“The broadband technology grant presents an unprecedented opportunity for many Nebraska public libraries to upgrade their public computing capacity for serving community residents,” said Rod Wagner, Nebraska Library Commission director. “Technology enhancements will result in measurable increases in use of library computers for E-Government, learning, employment information, and more. The ultimate benefit goes to the many Nebraskans who will have greater access to library computers and high-speed connectivity networks for personal, education, and job-related needs.”
The project is designed to upgrade public computing resources in libraries, expand broadband capacity, and advance access to employment, learning, health information, and E-Government services.
The grant funding allows the Nebraska Library Commission to partner with critical education, business, health, and E-Government resources to ensure that Nebraskans across the state can benefit from enhanced technological capabilities in our local communities.
Training programs will be provided by key project partners–such as Central Community College, Nebraska Department of Labor, Nebraska Court Administrator’s Office, Nebraska Community Foundation, Center for Rural Affairs, Center for Rural Entrepreneurship, University of Nebraska-Lincoln Extension, University of Nebraska Medical Center, McGoogan Library of Medicine, and the National Network of Libraries of Medicine.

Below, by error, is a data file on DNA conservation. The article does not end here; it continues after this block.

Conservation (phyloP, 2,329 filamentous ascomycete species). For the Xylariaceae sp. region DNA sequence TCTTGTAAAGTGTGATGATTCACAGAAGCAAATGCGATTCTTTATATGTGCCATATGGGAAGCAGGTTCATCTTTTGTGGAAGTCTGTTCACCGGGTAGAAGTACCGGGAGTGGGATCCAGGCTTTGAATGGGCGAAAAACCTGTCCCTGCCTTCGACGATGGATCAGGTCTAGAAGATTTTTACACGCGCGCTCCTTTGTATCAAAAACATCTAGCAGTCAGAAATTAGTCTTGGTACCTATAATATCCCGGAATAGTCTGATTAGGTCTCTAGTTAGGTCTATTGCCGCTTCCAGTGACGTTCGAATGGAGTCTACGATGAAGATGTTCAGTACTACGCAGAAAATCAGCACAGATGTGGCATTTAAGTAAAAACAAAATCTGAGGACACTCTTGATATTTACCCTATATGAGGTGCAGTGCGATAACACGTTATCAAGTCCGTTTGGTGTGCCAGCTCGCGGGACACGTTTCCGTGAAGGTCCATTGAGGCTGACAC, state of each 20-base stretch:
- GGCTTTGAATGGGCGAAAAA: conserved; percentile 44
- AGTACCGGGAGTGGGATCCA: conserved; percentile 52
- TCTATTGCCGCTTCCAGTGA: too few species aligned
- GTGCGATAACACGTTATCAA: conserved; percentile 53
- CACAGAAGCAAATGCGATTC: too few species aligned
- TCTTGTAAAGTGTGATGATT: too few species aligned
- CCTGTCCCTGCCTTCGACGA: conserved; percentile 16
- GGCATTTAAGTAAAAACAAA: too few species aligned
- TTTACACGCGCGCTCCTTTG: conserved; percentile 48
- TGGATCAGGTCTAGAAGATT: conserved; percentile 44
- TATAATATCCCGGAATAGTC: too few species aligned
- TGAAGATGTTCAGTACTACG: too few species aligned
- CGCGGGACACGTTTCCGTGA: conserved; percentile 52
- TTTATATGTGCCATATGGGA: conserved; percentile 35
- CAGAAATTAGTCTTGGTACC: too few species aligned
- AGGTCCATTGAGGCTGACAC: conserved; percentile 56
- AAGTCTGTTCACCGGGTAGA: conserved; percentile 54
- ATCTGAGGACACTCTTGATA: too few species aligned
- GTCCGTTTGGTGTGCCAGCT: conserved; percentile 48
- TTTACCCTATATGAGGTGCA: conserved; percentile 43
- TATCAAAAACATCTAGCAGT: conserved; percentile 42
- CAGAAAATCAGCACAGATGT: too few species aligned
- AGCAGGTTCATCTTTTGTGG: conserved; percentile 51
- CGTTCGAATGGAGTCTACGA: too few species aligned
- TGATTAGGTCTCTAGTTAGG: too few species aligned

Library computer center locations will serve as the delivery platform for these programs, providing Nebraskans with access to audio and video webinar content and interactive computer-based training.
About the Nebraska Library Commission
As Nebraska’s state library agency, the Nebraska Library Commission is an advocate for the library and information needs of all Nebraskans.
The mission of the Library Commission is statewide promotion, development, and coordination of library and information services–“bringing together people and information.”
About the American Recovery Act
The American Recovery and Reinvestment Act provided the Department of Commerce’s National Telecommunications and Information Administration (NTIA) and the U.S. Department of Agriculture’s Rural Utilities Service (RUS) with $7.2 billion to expand access to broadband services in the United States.
Of those funds, the Act provided $4.7 billion to NTIA to support the deployment of broadband infrastructure, enhance and expand public computer centers, encourage sustainable adoption of broadband service, and develop and maintain a nationwide public map of broadband service capability and availability.
About the Bill and Melinda Gates Foundation
Guided by the belief that every life has equal value, the Bill and Melinda Gates Foundation works to help all people lead healthy, productive lives.
In developing countries, it focuses on improving people’s health and giving them the chance to lift themselves out of hunger and extreme poverty.
In the United States, it seeks to ensure that all people—especially those with the fewest resources—have access to the opportunities they need to succeed in school and life.
Based in Seattle, Wash., the foundation is led by CEO Jeff Raikes and co-chair William H. Gates Sr., under the direction of Bill and Melinda Gates and Warren Buffett.